Kadyrov causes outrage in Daghestan with comments on Imam Shamil

13 August 2019
Ramzan Kadyrov (RFE/RL North Caucasus Service)

The head of Chechnya, Ramzan Kadyrov, has provoked outrage in neighbouring Daghestan by criticising Imam Shamil, the leader of the resistance to the Russian Empire’s 19th-century conquest of the North-east Caucasus.

His comments caused an angry reaction in Daghestan, where the speaker of parliament, the muftiate, and many on social media, criticised the comments.

The dispute comes on the backdrop of an ongoing territorial dispute between the two Russian republics, with suspicions in Daghestan that Chechnya is attempting a land grab.

During an interview with local news agency Chechnya Today on the 20th anniversary of the invasion of Chechen militants into Daghestan, which preceded the outbreak of the Second Chechen War, Kadyrov also claimed that daghestani militants were behind the 1999 invasion.

During the interview, Kadyrov accused Imam Shamil, who is widely seen as a national hero in the North Caucasus, of terrorising the inhabitants of Chechnya.

He said that after Shamil proclaimed himself the Imam of Chechnya and Daghestan, ‘there were no villages that were not burned several times [in Chechnya], the inhabitants of Chechnya were forced to go to the mountains, women, children and the elderly died from cold and hunger’. 

‘Imam Shamil ordered the execution of any Chechen who spoke about peace with Russia’, he added. 

Imam Shamil was the leader of the highlanders of Daghestan and Chechnya and the head of the North Caucasian Imamate. He led an armed struggle against the Russian Empire from 1834 to 1859. Shamil’s armies won a number of significant victories over Russia, however, in 1859 he was surrounded and surrendered, taking an oath of allegiance to Russia.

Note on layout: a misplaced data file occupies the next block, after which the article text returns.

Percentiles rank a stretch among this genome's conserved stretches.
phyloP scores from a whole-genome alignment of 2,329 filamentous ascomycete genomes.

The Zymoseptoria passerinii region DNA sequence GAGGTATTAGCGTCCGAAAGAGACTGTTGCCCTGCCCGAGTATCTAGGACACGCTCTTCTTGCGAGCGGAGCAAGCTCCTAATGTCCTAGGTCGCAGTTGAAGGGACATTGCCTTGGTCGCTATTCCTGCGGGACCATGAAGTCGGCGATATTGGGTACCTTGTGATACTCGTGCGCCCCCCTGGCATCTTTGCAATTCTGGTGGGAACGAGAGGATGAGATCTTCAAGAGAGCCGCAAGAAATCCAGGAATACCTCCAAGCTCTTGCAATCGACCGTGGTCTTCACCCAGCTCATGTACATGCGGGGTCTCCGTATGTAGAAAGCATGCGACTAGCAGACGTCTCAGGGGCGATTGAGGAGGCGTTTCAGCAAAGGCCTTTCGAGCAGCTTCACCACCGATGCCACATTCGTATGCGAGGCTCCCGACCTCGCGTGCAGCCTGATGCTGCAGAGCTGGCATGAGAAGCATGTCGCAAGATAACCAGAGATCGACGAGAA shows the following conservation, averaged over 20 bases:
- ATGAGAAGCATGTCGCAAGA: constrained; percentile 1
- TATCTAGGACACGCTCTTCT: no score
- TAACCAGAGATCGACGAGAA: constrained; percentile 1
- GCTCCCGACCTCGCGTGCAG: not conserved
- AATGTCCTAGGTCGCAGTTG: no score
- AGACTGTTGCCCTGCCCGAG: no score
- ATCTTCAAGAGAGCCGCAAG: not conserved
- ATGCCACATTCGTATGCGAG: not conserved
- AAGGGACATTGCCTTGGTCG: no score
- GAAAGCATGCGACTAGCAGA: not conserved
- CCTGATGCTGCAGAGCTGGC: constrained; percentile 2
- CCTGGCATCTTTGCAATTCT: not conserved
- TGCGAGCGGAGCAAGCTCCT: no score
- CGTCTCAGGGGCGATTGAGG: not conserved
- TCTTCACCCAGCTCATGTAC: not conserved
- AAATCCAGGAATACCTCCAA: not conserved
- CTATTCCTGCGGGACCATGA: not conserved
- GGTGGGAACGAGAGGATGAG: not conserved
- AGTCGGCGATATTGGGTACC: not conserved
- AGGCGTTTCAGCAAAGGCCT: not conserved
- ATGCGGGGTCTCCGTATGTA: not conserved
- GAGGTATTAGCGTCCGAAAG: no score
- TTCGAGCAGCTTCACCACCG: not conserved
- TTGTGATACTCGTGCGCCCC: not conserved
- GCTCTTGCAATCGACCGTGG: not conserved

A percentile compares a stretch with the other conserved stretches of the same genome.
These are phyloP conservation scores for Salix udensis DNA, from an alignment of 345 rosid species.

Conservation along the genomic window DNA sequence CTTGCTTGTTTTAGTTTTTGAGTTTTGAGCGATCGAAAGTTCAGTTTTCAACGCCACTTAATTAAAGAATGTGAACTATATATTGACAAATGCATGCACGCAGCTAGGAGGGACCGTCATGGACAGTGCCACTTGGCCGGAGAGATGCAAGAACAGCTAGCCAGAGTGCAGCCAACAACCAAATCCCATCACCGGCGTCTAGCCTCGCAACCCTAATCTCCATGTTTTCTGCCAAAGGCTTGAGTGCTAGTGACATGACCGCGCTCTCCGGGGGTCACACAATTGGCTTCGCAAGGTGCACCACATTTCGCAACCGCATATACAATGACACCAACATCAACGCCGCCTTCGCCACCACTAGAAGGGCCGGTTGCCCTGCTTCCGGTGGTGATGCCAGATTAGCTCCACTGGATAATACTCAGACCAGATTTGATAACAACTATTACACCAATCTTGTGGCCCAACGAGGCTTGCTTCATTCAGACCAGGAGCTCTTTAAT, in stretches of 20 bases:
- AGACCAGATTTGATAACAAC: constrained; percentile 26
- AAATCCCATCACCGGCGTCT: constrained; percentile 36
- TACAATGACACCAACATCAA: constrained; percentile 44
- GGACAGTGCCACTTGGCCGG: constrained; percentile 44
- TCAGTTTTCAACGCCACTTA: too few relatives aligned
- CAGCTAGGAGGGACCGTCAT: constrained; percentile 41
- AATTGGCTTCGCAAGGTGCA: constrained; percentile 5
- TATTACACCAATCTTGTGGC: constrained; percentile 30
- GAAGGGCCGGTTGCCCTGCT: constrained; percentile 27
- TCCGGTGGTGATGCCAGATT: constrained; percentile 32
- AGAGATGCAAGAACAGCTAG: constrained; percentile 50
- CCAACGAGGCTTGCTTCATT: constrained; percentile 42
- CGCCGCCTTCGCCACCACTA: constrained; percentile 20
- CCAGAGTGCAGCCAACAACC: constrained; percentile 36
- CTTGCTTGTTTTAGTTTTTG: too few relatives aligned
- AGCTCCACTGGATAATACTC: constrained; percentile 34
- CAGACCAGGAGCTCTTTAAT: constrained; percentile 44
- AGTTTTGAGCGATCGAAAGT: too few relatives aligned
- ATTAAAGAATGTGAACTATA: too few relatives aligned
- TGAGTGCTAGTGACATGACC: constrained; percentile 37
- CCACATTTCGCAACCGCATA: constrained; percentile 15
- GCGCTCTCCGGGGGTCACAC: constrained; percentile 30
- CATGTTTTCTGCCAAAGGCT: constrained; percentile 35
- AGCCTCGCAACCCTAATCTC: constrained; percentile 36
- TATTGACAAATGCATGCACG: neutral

‘Daghestani’s were behind the invasion of Daghestan’

During the interview, Kadyrov also claimed that the August 1999 invasion of Daghestan was conducted by Daghestani militants and ‘Wahhabism ideologists’. 

He blamed the invasion on Bagautdin Kebedov and Magomed Tagayev, two leading Daghestani seperatist leaders who allegedly took part, as well as the ‘Arab terrorist Khattab’.

On 7 August 1999, Chechen militants led by Chechen Shamil Basayev and Saudi-born Ibn al-Khattab invaded Daghestan in support of Daghestani separatists. A month later, Russian forces entered Chechnya beginning the Second Chechen War.

Kadyrov said that Chechens did not take part in Basayev’s campaign in Daghestan and that Daghestanis knew about the invasion in advance and did not prevent it. 

Kadyrov used the interview to claim that ‘Wahhabism’ and ‘terrorism’ were exported to Chechnya ‘from the outside’.

According to him, his father Akhmat Kadyrov, who sided with Chechen separatists during the First Chechen War before switching sides during the Second Chechen War, ‘clearly and decisively condemned’ the invasion of Daghestan.

He said his late-father ‘made a world-famous contribution to the elimination of international terrorism in Chechnya and throughout the North Caucasus’.

‘Lost his temper’

The speaker of the Daghestani parliament, Khizri Shikhsaidov, told Daghestani daily Chernovik that Kadyrov ‘lost his temper with such statements’, although he conceded that there was ‘some truth in them’ since ‘traitors’ also participated in the invasion of Daghestan ‘against their own republic’.

In a post on Facebook, Daghestani historian Patimat Takhnayeva called Kadyrov’s remarks a ‘speculative distortion of historical events in order to discredit a certain historical personality and a certain period in the history of Daghestan and Chechnya’. 

She said this was ‘an attempt to delicately [blame] Daghestan for Chechnya and the Chechen people having been victims of Wahhabi and terrorist aggression since the time of Imam Shamil’.